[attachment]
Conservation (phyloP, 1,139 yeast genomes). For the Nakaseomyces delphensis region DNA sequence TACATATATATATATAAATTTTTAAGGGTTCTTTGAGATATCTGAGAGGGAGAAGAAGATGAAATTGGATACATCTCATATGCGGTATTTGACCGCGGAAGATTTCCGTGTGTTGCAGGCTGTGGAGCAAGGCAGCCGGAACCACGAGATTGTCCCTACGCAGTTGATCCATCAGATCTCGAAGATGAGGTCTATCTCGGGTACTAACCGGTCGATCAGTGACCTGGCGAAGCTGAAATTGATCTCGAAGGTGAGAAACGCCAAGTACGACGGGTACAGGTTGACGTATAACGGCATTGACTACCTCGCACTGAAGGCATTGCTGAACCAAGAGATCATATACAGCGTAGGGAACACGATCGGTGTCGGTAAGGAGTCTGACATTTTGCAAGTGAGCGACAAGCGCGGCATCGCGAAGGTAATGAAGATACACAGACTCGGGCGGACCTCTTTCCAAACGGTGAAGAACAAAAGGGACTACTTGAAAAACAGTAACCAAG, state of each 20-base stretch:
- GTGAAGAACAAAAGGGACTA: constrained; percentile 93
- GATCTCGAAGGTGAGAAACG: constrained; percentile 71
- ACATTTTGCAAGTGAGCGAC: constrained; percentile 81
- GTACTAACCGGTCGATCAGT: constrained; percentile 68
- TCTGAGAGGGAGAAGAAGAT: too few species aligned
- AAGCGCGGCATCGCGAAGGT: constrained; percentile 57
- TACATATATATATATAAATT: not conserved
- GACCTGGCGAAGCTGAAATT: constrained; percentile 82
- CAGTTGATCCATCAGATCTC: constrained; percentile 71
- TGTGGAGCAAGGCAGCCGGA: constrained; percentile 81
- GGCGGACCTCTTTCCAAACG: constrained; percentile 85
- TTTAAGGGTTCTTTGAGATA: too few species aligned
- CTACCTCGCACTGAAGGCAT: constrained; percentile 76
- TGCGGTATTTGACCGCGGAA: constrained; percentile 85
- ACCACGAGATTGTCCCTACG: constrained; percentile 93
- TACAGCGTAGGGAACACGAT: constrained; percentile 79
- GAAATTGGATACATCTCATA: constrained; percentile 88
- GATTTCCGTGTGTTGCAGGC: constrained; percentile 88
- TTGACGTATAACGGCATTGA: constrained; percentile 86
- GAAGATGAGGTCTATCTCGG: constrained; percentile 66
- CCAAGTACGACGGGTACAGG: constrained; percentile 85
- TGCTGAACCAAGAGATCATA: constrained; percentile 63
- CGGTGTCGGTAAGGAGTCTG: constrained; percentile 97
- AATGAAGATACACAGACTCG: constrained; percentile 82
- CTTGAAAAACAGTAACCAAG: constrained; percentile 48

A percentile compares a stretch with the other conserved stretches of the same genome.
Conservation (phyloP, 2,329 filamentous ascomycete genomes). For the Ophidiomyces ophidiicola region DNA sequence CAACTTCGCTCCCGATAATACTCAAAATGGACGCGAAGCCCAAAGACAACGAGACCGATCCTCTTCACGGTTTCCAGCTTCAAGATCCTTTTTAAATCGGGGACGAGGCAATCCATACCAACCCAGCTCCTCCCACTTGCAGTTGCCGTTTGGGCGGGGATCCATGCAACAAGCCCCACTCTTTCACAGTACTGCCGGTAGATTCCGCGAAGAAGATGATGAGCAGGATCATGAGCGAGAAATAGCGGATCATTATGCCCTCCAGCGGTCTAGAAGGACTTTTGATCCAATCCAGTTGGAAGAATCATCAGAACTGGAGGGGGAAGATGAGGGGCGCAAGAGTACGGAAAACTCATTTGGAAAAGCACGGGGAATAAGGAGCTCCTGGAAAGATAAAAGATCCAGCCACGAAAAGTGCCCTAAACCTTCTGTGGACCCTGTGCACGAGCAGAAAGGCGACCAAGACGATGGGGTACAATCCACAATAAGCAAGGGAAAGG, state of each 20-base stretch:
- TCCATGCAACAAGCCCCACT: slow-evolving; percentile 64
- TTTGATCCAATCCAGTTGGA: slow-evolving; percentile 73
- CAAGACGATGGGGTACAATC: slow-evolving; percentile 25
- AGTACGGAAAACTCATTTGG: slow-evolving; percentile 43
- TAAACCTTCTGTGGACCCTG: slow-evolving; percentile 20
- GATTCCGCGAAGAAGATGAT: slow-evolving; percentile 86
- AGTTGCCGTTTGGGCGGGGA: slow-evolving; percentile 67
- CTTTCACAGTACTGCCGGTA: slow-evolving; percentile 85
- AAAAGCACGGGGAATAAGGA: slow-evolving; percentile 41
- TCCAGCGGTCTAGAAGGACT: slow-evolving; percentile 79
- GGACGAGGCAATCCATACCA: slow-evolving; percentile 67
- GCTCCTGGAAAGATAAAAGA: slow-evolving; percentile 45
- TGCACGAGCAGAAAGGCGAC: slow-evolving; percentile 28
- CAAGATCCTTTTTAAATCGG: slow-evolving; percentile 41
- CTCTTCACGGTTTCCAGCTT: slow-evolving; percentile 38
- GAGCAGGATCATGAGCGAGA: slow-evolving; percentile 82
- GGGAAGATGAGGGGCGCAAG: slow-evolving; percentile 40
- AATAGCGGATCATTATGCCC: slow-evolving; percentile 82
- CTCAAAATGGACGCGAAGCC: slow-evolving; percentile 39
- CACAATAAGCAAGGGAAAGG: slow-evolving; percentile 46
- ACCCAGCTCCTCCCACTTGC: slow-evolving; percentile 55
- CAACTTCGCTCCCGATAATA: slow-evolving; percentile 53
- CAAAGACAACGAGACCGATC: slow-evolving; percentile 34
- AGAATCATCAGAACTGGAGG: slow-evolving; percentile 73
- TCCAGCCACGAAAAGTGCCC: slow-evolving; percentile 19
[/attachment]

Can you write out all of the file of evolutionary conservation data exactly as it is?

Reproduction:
Conservation (phyloP, 1,139 yeast genomes). For the Nakaseomyces delphensis region DNA sequence TACATATATATATATAAATTTTTAAGGGTTCTTTGAGATATCTGAGAGGGAGAAGAAGATGAAATTGGATACATCTCATATGCGGTATTTGACCGCGGAAGATTTCCGTGTGTTGCAGGCTGTGGAGCAAGGCAGCCGGAACCACGAGATTGTCCCTACGCAGTTGATCCATCAGATCTCGAAGATGAGGTCTATCTCGGGTACTAACCGGTCGATCAGTGACCTGGCGAAGCTGAAATTGATCTCGAAGGTGAGAAACGCCAAGTACGACGGGTACAGGTTGACGTATAACGGCATTGACTACCTCGCACTGAAGGCATTGCTGAACCAAGAGATCATATACAGCGTAGGGAACACGATCGGTGTCGGTAAGGAGTCTGACATTTTGCAAGTGAGCGACAAGCGCGGCATCGCGAAGGTAATGAAGATACACAGACTCGGGCGGACCTCTTTCCAAACGGTGAAGAACAAAAGGGACTACTTGAAAAACAGTAACCAAG, state of each 20-base stretch:
- GTGAAGAACAAAAGGGACTA: constrained; percentile 93
- GATCTCGAAGGTGAGAAACG: constrained; percentile 71
- ACATTTTGCAAGTGAGCGAC: constrained; percentile 81
- GTACTAACCGGTCGATCAGT: constrained; percentile 68
- TCTGAGAGGGAGAAGAAGAT: too few species aligned
- AAGCGCGGCATCGCGAAGGT: constrained; percentile 57
- TACATATATATATATAAATT: not conserved
- GACCTGGCGAAGCTGAAATT: constrained; percentile 82
- CAGTTGATCCATCAGATCTC: constrained; percentile 71
- TGTGGAGCAAGGCAGCCGGA: constrained; percentile 81
- GGCGGACCTCTTTCCAAACG: constrained; percentile 85
- TTTAAGGGTTCTTTGAGATA: too few species aligned
- CTACCTCGCACTGAAGGCAT: constrained; percentile 76
- TGCGGTATTTGACCGCGGAA: constrained; percentile 85
- ACCACGAGATTGTCCCTACG: constrained; percentile 93
- TACAGCGTAGGGAACACGAT: constrained; percentile 79
- GAAATTGGATACATCTCATA: constrained; percentile 88
- GATTTCCGTGTGTTGCAGGC: constrained; percentile 88
- TTGACGTATAACGGCATTGA: constrained; percentile 86
- GAAGATGAGGTCTATCTCGG: constrained; percentile 66
- CCAAGTACGACGGGTACAGG: constrained; percentile 85
- TGCTGAACCAAGAGATCATA: constrained; percentile 63
- CGGTGTCGGTAAGGAGTCTG: constrained; percentile 97
- AATGAAGATACACAGACTCG: constrained; percentile 82
- CTTGAAAAACAGTAACCAAG: constrained; percentile 48

A percentile compares a stretch with the other conserved stretches of the same genome.
Conservation (phyloP, 2,329 filamentous ascomycete genomes). For the Ophidiomyces ophidiicola region DNA sequence CAACTTCGCTCCCGATAATACTCAAAATGGACGCGAAGCCCAAAGACAACGAGACCGATCCTCTTCACGGTTTCCAGCTTCAAGATCCTTTTTAAATCGGGGACGAGGCAATCCATACCAACCCAGCTCCTCCCACTTGCAGTTGCCGTTTGGGCGGGGATCCATGCAACAAGCCCCACTCTTTCACAGTACTGCCGGTAGATTCCGCGAAGAAGATGATGAGCAGGATCATGAGCGAGAAATAGCGGATCATTATGCCCTCCAGCGGTCTAGAAGGACTTTTGATCCAATCCAGTTGGAAGAATCATCAGAACTGGAGGGGGAAGATGAGGGGCGCAAGAGTACGGAAAACTCATTTGGAAAAGCACGGGGAATAAGGAGCTCCTGGAAAGATAAAAGATCCAGCCACGAAAAGTGCCCTAAACCTTCTGTGGACCCTGTGCACGAGCAGAAAGGCGACCAAGACGATGGGGTACAATCCACAATAAGCAAGGGAAAGG, state of each 20-base stretch:
- TCCATGCAACAAGCCCCACT: slow-evolving; percentile 64
- TTTGATCCAATCCAGTTGGA: slow-evolving; percentile 73
- CAAGACGATGGGGTACAATC: slow-evolving; percentile 25
- AGTACGGAAAACTCATTTGG: slow-evolving; percentile 43
- TAAACCTTCTGTGGACCCTG: slow-evolving; percentile 20
- GATTCCGCGAAGAAGATGAT: slow-evolving; percentile 86
- AGTTGCCGTTTGGGCGGGGA: slow-evolving; percentile 67
- CTTTCACAGTACTGCCGGTA: slow-evolving; percentile 85
- AAAAGCACGGGGAATAAGGA: slow-evolving; percentile 41
- TCCAGCGGTCTAGAAGGACT: slow-evolving; percentile 79
- GGACGAGGCAATCCATACCA: slow-evolving; percentile 67
- GCTCCTGGAAAGATAAAAGA: slow-evolving; percentile 45
- TGCACGAGCAGAAAGGCGAC: slow-evolving; percentile 28
- CAAGATCCTTTTTAAATCGG: slow-evolving; percentile 41
- CTCTTCACGGTTTCCAGCTT: slow-evolving; percentile 38
- GAGCAGGATCATGAGCGAGA: slow-evolving; percentile 82
- GGGAAGATGAGGGGCGCAAG: slow-evolving; percentile 40
- AATAGCGGATCATTATGCCC: slow-evolving; percentile 82
- CTCAAAATGGACGCGAAGCC: slow-evolving; percentile 39
- CACAATAAGCAAGGGAAAGG: slow-evolving; percentile 46
- ACCCAGCTCCTCCCACTTGC: slow-evolving; percentile 55
- CAACTTCGCTCCCGATAATA: slow-evolving; percentile 53
- CAAAGACAACGAGACCGATC: slow-evolving; percentile 34
- AGAATCATCAGAACTGGAGG: slow-evolving; percentile 73
- TCCAGCCACGAAAAGTGCCC: slow-evolving; percentile 19